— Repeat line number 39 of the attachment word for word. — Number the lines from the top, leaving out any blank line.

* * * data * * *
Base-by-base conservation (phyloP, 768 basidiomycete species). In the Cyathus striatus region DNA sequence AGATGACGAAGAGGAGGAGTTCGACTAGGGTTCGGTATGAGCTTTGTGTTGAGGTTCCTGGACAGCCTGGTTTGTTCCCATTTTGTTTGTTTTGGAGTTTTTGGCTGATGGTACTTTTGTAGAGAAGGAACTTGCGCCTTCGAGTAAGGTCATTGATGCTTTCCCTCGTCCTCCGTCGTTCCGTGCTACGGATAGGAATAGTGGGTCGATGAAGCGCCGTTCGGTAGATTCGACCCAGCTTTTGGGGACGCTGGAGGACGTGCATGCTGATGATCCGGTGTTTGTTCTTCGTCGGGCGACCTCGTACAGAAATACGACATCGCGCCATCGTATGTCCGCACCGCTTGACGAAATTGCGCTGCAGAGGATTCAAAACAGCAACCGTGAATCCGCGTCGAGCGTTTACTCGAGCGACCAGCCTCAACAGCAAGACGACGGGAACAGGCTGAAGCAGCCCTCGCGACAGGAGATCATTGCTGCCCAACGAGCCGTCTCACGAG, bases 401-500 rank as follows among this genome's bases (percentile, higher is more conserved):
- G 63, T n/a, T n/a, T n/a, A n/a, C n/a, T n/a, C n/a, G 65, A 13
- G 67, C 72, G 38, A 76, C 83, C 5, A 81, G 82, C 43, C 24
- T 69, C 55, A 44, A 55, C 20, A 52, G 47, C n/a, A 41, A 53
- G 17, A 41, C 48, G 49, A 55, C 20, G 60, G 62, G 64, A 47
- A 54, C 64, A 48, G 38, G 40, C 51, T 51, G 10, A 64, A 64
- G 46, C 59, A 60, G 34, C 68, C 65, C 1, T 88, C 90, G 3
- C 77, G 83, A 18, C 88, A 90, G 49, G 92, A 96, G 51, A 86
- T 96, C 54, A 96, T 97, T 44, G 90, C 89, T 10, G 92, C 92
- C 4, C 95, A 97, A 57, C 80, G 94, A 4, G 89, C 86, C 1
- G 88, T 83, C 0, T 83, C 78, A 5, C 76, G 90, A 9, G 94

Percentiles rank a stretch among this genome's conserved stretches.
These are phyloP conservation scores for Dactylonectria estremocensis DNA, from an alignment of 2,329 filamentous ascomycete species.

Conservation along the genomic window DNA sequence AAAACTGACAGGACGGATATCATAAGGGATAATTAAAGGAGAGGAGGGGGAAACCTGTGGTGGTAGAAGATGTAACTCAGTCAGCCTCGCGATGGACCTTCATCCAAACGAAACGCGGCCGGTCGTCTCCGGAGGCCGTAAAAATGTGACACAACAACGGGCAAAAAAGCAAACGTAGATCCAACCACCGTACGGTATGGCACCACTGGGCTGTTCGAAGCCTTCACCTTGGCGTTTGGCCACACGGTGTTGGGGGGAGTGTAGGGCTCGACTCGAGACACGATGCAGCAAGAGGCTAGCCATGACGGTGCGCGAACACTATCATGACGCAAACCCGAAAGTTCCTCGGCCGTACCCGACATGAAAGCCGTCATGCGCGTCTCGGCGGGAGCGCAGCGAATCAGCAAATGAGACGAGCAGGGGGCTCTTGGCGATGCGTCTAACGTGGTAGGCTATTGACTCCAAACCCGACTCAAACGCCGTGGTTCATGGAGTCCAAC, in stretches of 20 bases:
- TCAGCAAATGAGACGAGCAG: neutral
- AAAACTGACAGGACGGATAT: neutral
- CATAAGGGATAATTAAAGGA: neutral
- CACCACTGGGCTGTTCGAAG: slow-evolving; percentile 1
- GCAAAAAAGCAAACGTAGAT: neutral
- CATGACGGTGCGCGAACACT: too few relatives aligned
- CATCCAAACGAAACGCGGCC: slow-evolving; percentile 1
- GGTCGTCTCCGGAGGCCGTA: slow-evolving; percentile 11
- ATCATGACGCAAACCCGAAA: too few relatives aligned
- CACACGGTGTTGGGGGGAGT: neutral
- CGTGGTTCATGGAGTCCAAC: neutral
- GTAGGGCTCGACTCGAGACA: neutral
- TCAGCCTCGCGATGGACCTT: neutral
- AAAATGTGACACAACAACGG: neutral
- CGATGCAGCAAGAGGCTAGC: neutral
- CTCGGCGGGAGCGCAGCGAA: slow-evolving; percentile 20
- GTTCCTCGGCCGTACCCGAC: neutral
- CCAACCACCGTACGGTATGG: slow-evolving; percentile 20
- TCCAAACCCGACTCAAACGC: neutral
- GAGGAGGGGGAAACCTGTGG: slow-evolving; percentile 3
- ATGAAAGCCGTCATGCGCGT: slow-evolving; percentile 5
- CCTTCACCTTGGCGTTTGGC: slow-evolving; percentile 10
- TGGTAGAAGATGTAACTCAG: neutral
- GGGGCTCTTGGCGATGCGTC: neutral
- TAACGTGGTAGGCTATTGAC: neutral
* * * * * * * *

- TAACGTGGTAGGCTATTGAC: neutral